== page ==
State County Resource of Interest Total Area (acres)** Number of Acres Affected Percentage of Park Area Affected Construction Type Potential Impact
CT Tolland Nipmuck State Forest 9,540 1 <1% Embankment Potential land conversion; Visual effects
Nye Holman State Forest 930 10 1% Aerial, Trench Potential land conversion; Potential sliver acquisition; Visual effects
Windham Nipmuck State Forest 9,540* 1 <1% Embankment, Aerial Potential land conversion; Potential sliver acquisition
  Total CT 10,470 12 <1%    
MA Worcester Midstate Trail 290 1 <1% Aerial Portion in route along Route 9; Potential sliver acquisition; Visual effects
Quinsigamond State Park 40 1 3% Aerial Portion in route along Route 9; Potential sliver acquisition; Visual effects
  Total MA 330 2 1%    
    TOTAL ALTERNATIVE 10,800 14 <1%    

Source: NEC FUTURE team, 2015
*Total Area not included in overall total to avoid double-counting.
**The total number of acres represents the total acreage of the resource, including acres outside and inside the Affected Environment of Alternative 3.

7.4.4.5 Stations

Table 7.4-12 summarizes the potential environmental consequences of the proposed stations on parklands. The table lists only those locations where impacts would occur, and shows only those affected parks that are outside of the alignment of the existing NEC.

Table 7.4-12: Environmental Consequences: Stations - Parklands
State County Station ID/Type Station Name Alt. 1 Alt. 2 Alt. 3
MD Baltimore City 9/New Upton 4 parks would be acquired
  • Douglas R. Morrison Park
  • Fitzgerald Park
  • Linden Ave Park
  • Park Avenue Median Park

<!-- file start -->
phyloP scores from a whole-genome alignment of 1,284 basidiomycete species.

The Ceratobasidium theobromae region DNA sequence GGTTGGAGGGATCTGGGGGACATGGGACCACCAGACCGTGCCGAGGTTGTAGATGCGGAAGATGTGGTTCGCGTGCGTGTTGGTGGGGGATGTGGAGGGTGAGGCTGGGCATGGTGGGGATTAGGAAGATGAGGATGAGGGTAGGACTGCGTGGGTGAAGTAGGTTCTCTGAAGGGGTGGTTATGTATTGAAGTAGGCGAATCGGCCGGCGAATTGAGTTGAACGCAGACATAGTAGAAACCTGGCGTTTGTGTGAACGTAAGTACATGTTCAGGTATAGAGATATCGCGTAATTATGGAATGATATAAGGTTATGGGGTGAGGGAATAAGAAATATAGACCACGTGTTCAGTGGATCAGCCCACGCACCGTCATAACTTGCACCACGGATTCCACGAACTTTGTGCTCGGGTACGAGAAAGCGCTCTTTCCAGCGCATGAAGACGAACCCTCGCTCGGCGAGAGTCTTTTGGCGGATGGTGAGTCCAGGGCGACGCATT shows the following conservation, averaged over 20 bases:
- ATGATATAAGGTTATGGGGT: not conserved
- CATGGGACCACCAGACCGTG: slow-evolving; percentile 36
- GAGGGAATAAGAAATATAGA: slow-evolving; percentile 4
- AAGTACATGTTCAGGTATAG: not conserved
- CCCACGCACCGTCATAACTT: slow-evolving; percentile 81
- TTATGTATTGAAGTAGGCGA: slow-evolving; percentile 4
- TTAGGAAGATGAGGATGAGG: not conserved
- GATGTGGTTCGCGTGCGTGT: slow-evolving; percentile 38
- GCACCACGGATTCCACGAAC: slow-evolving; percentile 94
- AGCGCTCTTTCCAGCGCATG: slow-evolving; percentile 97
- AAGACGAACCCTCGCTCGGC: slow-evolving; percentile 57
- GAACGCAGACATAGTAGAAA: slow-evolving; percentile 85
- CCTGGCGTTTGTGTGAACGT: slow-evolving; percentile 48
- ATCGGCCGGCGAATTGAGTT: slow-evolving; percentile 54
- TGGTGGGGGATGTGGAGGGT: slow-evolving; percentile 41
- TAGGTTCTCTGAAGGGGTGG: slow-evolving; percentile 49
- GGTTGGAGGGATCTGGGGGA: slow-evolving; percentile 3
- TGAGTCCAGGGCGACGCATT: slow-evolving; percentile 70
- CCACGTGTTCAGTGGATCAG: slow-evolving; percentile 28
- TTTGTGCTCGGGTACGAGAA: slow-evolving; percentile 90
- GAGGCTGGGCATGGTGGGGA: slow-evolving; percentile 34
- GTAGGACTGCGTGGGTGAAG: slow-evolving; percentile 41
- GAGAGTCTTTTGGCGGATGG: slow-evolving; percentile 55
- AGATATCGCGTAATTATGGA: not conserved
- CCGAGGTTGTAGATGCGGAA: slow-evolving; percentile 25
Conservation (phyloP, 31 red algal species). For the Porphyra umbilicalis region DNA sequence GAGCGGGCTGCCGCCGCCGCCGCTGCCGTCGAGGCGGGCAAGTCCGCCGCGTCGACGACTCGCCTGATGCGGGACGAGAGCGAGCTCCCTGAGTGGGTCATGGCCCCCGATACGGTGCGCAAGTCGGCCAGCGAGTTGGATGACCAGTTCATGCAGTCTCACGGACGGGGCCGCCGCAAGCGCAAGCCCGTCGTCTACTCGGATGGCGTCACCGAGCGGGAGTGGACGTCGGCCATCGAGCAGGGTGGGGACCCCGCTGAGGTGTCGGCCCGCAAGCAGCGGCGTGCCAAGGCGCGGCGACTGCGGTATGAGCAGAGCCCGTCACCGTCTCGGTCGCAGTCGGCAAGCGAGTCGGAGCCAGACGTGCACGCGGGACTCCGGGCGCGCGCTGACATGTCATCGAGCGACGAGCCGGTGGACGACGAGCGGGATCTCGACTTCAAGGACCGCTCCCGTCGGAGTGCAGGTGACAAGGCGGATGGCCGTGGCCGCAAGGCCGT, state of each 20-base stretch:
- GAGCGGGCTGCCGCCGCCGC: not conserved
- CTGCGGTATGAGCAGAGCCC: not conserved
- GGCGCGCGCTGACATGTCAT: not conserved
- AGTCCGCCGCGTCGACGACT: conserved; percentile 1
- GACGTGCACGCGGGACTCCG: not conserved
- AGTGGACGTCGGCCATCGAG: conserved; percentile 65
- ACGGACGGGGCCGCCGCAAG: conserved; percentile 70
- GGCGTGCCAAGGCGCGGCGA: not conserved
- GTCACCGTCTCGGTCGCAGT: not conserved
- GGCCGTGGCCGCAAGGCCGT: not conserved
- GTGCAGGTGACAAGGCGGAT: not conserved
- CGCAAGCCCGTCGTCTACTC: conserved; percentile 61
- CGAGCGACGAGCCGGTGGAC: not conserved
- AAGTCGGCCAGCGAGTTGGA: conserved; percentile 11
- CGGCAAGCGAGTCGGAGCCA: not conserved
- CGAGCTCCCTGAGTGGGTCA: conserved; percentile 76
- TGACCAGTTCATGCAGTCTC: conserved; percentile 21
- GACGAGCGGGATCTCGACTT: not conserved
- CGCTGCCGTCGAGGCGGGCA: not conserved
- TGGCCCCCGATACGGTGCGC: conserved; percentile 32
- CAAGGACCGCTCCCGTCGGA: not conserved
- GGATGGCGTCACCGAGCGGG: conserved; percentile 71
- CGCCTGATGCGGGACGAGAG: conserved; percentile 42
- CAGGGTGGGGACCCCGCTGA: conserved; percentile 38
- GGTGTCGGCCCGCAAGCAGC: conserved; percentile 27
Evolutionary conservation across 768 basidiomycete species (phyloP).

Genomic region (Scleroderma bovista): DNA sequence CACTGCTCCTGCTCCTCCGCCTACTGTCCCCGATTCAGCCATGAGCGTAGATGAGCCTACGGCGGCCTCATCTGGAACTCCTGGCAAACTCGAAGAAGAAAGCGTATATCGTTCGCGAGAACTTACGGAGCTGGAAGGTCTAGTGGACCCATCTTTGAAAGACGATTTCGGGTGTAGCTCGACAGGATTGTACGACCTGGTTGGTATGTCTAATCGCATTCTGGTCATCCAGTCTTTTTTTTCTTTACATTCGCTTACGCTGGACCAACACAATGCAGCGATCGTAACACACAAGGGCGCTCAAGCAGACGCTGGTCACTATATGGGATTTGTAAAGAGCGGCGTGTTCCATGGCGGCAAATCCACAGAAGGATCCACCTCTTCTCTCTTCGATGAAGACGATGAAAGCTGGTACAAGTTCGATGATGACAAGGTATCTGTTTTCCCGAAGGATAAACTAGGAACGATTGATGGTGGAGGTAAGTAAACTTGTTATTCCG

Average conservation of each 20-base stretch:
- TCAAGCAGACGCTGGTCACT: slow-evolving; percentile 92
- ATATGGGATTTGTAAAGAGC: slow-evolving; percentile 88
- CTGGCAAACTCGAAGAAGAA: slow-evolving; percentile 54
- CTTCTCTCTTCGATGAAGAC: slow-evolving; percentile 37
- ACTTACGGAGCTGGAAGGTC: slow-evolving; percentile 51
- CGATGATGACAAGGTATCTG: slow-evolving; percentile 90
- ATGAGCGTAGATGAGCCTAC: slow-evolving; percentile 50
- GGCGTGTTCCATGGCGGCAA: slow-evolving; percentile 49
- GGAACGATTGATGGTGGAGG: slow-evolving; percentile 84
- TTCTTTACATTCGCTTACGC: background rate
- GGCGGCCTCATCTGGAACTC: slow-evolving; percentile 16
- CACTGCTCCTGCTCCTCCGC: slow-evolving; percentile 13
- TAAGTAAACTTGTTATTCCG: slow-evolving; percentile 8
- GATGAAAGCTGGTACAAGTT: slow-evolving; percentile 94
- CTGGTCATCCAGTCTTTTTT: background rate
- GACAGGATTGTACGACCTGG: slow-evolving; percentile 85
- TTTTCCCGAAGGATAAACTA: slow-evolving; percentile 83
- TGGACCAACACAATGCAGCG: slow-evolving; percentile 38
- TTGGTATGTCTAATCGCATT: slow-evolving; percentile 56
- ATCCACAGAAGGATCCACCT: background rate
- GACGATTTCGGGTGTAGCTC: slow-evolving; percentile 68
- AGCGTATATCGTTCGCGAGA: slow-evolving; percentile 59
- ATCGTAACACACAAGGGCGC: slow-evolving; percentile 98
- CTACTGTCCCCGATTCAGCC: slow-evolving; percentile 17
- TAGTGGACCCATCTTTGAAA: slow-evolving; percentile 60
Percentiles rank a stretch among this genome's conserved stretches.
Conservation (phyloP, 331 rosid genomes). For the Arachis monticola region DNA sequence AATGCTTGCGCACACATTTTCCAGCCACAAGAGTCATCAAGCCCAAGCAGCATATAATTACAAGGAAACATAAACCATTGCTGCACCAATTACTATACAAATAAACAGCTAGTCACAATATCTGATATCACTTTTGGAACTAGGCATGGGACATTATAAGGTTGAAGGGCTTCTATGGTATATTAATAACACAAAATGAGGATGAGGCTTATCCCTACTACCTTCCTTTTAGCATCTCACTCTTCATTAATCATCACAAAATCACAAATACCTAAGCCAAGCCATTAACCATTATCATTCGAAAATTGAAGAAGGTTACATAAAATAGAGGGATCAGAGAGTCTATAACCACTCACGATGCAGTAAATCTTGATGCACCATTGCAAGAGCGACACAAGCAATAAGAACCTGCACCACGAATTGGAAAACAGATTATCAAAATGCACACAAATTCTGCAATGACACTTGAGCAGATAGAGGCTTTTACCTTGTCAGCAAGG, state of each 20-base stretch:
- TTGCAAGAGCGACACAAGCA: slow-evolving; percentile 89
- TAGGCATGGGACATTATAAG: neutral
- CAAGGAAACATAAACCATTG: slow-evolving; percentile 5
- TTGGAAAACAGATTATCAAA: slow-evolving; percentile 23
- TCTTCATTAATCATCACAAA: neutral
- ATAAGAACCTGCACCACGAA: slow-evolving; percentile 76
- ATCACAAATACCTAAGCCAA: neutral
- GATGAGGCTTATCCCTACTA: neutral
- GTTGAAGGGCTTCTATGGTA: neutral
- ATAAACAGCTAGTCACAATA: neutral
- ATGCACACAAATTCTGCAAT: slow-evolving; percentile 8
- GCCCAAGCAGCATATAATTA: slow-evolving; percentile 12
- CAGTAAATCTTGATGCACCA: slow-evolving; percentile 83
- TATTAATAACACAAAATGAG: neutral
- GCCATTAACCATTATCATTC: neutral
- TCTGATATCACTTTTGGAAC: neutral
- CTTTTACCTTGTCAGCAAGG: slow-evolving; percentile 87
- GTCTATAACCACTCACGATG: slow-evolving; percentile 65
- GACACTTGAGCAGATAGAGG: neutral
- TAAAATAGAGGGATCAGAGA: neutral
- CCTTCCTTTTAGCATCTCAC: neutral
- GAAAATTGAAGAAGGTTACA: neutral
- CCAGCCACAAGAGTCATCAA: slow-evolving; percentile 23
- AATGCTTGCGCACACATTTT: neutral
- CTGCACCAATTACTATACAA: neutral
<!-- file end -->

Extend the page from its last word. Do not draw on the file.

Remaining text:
4 parks would be acquired
  • Douglas R. Morrison Park
  • Fitzgerald Park
  • Linden Ave Park
  • Park Avenue Median Park
4 parks would be acquired
  • Douglas R. Morrison Park
  • Fitzgerald Park
  • Linden Ave Park
  • Park Avenue Median Park
12/New Broadway 2 parks would be acquired
  • Caroline & Hoffman Park
  • Ellsworth St Park
2 parks would be acquired
  • Caroline & Hoffman Park
  • Ellsworth St Park
2 parks would be acquired
  • Caroline & Hoffman Park
  • Ellsworth St Park
PA Delaware 34/New Baldwin Potential partial acquisition of Bicycle Route/PA; potential noise and visual effects Potential partial acquisition of Bicycle Route/PA; potential noise and visual effects Potential partial acquisition of Bicycle Route/PA; potential noise and visual effects
NY Bronx 81/New Co-op City Potential partial acquisition of Pelham Bay Park; potential noise and visual effects Potential partial acquisition of Pelham Bay Park; potential noise and visual effects Potential partial acquisition of Pelham Bay Park; potential noise and visual effects
RI Providence 129/New Providence Station H.S. Potential partial acquisition of and visual and noise effects to:
  • Greenway
  • Roger Williams National Park
Potential partial acquisition of and visual and noise effects to:
  • Greenway
  • Roger Williams National Park
Potential partial acquisition of and visual and noise effects to:
  • Greenway
  • Roger Williams National Park

Source: NEC FUTURE team, 2015
Note: Quantities of potential impacts associated with stations are not shown. Acreage has been calculated only for new stations and is provided in Appendix E, Section E.04.
H.S. = high speed

7.4.5 Context Area